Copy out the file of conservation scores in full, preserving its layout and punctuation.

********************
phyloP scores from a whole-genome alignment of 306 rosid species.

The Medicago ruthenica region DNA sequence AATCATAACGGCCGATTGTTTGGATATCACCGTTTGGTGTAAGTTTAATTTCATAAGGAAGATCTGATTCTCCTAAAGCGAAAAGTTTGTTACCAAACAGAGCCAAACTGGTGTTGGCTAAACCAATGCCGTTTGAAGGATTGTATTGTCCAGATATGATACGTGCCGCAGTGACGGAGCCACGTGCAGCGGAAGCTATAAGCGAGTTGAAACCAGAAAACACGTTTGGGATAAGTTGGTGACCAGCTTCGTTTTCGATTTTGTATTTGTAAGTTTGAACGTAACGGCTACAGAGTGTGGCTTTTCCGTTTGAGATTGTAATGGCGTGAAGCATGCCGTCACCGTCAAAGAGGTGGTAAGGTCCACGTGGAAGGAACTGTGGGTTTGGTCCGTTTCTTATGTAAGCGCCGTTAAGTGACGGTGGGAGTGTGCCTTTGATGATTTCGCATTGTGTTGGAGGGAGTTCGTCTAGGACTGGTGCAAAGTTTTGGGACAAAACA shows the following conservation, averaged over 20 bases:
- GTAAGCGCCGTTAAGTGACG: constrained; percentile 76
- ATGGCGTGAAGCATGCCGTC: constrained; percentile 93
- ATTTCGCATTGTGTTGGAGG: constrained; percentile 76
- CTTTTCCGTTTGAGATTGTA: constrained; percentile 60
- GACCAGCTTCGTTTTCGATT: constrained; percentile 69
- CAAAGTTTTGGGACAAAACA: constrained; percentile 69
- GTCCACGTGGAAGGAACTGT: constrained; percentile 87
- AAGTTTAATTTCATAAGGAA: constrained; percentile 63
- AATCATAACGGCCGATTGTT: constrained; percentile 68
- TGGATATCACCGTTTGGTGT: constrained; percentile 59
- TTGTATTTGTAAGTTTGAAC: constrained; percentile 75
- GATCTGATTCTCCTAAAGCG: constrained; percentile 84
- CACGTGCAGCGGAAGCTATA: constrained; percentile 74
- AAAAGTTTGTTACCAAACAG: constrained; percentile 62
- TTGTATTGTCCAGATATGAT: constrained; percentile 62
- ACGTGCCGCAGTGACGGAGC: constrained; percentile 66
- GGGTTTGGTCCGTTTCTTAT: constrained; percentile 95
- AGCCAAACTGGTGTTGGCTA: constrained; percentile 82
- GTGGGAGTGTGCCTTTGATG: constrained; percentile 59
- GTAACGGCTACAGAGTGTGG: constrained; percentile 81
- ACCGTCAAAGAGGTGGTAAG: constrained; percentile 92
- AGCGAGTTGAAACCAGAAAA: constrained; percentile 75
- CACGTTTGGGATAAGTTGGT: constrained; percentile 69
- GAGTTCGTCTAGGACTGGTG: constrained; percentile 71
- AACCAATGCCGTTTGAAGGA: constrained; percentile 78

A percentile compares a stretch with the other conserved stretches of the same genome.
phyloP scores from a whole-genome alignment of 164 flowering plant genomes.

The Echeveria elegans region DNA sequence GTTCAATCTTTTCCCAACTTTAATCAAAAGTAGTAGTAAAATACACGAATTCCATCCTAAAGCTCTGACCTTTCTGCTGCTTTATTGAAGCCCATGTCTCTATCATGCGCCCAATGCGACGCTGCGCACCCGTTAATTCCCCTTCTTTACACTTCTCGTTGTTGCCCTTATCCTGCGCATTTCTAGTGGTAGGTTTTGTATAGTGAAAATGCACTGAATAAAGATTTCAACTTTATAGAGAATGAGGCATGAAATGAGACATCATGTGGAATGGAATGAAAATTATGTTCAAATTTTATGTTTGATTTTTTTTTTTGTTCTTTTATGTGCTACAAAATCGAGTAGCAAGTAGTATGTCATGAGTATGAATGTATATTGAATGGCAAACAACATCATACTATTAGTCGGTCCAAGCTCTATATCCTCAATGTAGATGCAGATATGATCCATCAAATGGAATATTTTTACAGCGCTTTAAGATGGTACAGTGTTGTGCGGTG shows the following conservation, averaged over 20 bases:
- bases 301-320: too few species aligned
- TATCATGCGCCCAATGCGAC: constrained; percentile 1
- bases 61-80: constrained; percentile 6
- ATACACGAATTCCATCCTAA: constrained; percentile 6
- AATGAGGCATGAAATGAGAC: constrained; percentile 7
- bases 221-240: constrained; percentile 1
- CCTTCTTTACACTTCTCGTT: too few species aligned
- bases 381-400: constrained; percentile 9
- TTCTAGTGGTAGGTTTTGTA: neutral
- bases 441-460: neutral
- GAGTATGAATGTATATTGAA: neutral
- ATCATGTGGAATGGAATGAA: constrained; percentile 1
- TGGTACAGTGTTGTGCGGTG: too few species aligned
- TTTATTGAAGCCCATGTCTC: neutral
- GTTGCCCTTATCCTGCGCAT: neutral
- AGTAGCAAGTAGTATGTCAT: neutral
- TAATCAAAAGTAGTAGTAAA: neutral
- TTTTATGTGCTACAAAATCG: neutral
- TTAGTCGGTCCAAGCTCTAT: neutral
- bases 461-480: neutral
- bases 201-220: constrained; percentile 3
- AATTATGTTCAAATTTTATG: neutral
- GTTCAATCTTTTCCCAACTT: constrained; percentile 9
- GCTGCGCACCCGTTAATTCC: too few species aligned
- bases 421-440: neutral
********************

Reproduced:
phyloP scores from a whole-genome alignment of 306 rosid species.

The Medicago ruthenica region DNA sequence AATCATAACGGCCGATTGTTTGGATATCACCGTTTGGTGTAAGTTTAATTTCATAAGGAAGATCTGATTCTCCTAAAGCGAAAAGTTTGTTACCAAACAGAGCCAAACTGGTGTTGGCTAAACCAATGCCGTTTGAAGGATTGTATTGTCCAGATATGATACGTGCCGCAGTGACGGAGCCACGTGCAGCGGAAGCTATAAGCGAGTTGAAACCAGAAAACACGTTTGGGATAAGTTGGTGACCAGCTTCGTTTTCGATTTTGTATTTGTAAGTTTGAACGTAACGGCTACAGAGTGTGGCTTTTCCGTTTGAGATTGTAATGGCGTGAAGCATGCCGTCACCGTCAAAGAGGTGGTAAGGTCCACGTGGAAGGAACTGTGGGTTTGGTCCGTTTCTTATGTAAGCGCCGTTAAGTGACGGTGGGAGTGTGCCTTTGATGATTTCGCATTGTGTTGGAGGGAGTTCGTCTAGGACTGGTGCAAAGTTTTGGGACAAAACA shows the following conservation, averaged over 20 bases:
- GTAAGCGCCGTTAAGTGACG: constrained; percentile 76
- ATGGCGTGAAGCATGCCGTC: constrained; percentile 93
- ATTTCGCATTGTGTTGGAGG: constrained; percentile 76
- CTTTTCCGTTTGAGATTGTA: constrained; percentile 60
- GACCAGCTTCGTTTTCGATT: constrained; percentile 69
- CAAAGTTTTGGGACAAAACA: constrained; percentile 69
- GTCCACGTGGAAGGAACTGT: constrained; percentile 87
- AAGTTTAATTTCATAAGGAA: constrained; percentile 63
- AATCATAACGGCCGATTGTT: constrained; percentile 68
- TGGATATCACCGTTTGGTGT: constrained; percentile 59
- TTGTATTTGTAAGTTTGAAC: constrained; percentile 75
- GATCTGATTCTCCTAAAGCG: constrained; percentile 84
- CACGTGCAGCGGAAGCTATA: constrained; percentile 74
- AAAAGTTTGTTACCAAACAG: constrained; percentile 62
- TTGTATTGTCCAGATATGAT: constrained; percentile 62
- ACGTGCCGCAGTGACGGAGC: constrained; percentile 66
- GGGTTTGGTCCGTTTCTTAT: constrained; percentile 95
- AGCCAAACTGGTGTTGGCTA: constrained; percentile 82
- GTGGGAGTGTGCCTTTGATG: constrained; percentile 59
- GTAACGGCTACAGAGTGTGG: constrained; percentile 81
- ACCGTCAAAGAGGTGGTAAG: constrained; percentile 92
- AGCGAGTTGAAACCAGAAAA: constrained; percentile 75
- CACGTTTGGGATAAGTTGGT: constrained; percentile 69
- GAGTTCGTCTAGGACTGGTG: constrained; percentile 71
- AACCAATGCCGTTTGAAGGA: constrained; percentile 78

A percentile compares a stretch with the other conserved stretches of the same genome.
phyloP scores from a whole-genome alignment of 164 flowering plant genomes.

The Echeveria elegans region DNA sequence GTTCAATCTTTTCCCAACTTTAATCAAAAGTAGTAGTAAAATACACGAATTCCATCCTAAAGCTCTGACCTTTCTGCTGCTTTATTGAAGCCCATGTCTCTATCATGCGCCCAATGCGACGCTGCGCACCCGTTAATTCCCCTTCTTTACACTTCTCGTTGTTGCCCTTATCCTGCGCATTTCTAGTGGTAGGTTTTGTATAGTGAAAATGCACTGAATAAAGATTTCAACTTTATAGAGAATGAGGCATGAAATGAGACATCATGTGGAATGGAATGAAAATTATGTTCAAATTTTATGTTTGATTTTTTTTTTTGTTCTTTTATGTGCTACAAAATCGAGTAGCAAGTAGTATGTCATGAGTATGAATGTATATTGAATGGCAAACAACATCATACTATTAGTCGGTCCAAGCTCTATATCCTCAATGTAGATGCAGATATGATCCATCAAATGGAATATTTTTACAGCGCTTTAAGATGGTACAGTGTTGTGCGGTG shows the following conservation, averaged over 20 bases:
- bases 301-320: too few species aligned
- TATCATGCGCCCAATGCGAC: constrained; percentile 1
- bases 61-80: constrained; percentile 6
- ATACACGAATTCCATCCTAA: constrained; percentile 6
- AATGAGGCATGAAATGAGAC: constrained; percentile 7
- bases 221-240: constrained; percentile 1
- CCTTCTTTACACTTCTCGTT: too few species aligned
- bases 381-400: constrained; percentile 9
- TTCTAGTGGTAGGTTTTGTA: neutral
- bases 441-460: neutral
- GAGTATGAATGTATATTGAA: neutral
- ATCATGTGGAATGGAATGAA: constrained; percentile 1
- TGGTACAGTGTTGTGCGGTG: too few species aligned
- TTTATTGAAGCCCATGTCTC: neutral
- GTTGCCCTTATCCTGCGCAT: neutral
- AGTAGCAAGTAGTATGTCAT: neutral
- TAATCAAAAGTAGTAGTAAA: neutral
- TTTTATGTGCTACAAAATCG: neutral
- TTAGTCGGTCCAAGCTCTAT: neutral
- bases 461-480: neutral
- bases 201-220: constrained; percentile 3
- AATTATGTTCAAATTTTATG: neutral
- GTTCAATCTTTTCCCAACTT: constrained; percentile 9
- GCTGCGCACCCGTTAATTCC: too few species aligned
- bases 421-440: neutral